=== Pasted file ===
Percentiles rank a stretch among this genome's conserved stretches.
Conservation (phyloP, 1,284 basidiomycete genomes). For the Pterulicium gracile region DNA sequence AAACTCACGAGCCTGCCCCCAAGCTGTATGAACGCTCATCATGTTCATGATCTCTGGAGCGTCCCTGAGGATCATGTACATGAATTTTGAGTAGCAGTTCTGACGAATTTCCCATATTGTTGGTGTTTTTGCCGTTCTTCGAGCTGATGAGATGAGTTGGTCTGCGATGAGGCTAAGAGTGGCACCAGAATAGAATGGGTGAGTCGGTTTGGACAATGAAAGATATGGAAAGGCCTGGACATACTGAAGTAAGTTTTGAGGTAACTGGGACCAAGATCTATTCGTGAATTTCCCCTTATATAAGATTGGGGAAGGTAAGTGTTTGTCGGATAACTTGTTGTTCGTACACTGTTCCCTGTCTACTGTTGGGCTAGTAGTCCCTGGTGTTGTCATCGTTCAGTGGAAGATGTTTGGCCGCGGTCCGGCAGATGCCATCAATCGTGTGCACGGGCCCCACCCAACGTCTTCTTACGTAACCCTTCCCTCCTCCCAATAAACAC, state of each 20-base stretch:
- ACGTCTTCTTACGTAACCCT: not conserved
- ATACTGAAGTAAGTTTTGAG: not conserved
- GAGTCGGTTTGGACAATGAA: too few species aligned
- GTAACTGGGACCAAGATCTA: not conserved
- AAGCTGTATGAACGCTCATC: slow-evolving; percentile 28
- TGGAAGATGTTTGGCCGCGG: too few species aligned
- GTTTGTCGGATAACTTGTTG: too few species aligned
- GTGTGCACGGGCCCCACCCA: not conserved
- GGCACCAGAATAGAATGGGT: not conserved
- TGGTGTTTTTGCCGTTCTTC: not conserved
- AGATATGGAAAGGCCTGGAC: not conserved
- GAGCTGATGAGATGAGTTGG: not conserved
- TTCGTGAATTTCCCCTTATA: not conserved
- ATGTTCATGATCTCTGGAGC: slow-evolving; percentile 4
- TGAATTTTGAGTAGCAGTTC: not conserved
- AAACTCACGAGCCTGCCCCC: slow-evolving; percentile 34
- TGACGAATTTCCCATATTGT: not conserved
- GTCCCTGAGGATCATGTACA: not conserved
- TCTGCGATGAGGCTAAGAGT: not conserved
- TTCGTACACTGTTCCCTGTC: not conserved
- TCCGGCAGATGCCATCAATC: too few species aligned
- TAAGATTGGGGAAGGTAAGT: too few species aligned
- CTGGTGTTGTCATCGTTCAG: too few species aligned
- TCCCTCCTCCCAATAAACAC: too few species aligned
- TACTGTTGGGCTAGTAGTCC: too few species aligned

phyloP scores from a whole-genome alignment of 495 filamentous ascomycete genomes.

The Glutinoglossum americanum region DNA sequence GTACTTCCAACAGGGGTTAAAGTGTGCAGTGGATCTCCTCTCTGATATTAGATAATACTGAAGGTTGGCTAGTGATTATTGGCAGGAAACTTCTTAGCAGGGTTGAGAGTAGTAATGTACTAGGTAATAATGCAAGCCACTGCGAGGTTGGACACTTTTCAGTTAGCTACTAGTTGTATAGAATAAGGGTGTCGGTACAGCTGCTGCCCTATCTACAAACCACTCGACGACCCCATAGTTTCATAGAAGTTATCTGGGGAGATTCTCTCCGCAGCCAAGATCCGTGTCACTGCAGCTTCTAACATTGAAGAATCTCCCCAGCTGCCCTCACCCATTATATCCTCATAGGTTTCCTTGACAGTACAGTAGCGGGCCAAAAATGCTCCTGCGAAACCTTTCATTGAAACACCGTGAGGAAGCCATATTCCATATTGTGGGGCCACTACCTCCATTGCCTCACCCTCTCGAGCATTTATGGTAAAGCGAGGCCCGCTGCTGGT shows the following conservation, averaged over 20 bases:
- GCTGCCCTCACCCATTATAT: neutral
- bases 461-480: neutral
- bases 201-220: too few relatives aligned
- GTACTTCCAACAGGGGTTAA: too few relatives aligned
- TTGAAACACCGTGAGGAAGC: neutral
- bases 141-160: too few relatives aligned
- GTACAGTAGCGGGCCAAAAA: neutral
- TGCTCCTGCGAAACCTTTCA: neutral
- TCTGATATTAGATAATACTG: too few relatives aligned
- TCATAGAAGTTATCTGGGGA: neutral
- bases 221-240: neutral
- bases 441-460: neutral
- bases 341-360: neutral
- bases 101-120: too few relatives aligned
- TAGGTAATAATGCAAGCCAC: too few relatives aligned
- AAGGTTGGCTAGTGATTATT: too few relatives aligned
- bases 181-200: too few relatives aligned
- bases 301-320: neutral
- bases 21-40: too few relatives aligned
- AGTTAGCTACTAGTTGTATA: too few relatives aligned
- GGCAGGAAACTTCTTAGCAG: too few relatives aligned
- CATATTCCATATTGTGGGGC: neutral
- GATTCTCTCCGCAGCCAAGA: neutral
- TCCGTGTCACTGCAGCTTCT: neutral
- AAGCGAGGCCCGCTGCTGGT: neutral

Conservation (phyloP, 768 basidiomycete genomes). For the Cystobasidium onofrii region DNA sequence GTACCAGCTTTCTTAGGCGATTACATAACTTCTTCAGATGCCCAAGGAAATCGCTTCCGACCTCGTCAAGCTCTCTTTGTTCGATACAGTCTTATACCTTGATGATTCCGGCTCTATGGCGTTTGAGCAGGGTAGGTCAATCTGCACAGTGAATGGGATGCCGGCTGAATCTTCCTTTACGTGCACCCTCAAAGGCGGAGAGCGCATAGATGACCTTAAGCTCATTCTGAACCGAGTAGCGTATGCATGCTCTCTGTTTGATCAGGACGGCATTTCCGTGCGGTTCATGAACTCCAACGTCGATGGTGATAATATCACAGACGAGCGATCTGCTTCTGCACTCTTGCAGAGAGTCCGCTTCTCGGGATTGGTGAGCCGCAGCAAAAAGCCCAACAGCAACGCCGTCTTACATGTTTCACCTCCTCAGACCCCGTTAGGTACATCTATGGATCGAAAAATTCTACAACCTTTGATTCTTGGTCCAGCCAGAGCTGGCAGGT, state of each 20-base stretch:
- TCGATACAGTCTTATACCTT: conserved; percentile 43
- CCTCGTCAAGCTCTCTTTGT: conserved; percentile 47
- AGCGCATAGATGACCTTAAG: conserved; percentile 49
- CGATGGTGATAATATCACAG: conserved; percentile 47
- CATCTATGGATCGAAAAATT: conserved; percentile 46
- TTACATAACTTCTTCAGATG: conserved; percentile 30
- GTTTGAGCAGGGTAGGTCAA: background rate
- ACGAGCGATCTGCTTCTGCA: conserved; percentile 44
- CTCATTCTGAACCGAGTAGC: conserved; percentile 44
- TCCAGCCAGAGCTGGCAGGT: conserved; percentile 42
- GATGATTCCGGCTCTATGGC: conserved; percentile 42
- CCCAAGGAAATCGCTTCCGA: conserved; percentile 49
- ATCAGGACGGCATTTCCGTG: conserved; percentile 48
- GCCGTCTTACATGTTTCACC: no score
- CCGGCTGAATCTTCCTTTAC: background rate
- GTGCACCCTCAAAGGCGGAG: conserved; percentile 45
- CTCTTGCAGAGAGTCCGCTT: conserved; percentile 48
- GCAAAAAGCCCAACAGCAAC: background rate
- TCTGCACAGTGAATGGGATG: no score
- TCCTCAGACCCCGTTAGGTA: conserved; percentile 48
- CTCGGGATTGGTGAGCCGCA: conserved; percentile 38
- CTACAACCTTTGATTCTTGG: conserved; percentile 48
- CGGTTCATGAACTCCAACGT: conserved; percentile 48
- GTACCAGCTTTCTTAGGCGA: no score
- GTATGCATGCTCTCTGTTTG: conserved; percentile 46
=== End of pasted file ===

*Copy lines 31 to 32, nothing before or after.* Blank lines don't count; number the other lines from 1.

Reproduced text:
- bases 461-480: neutral
- bases 201-220: too few relatives aligned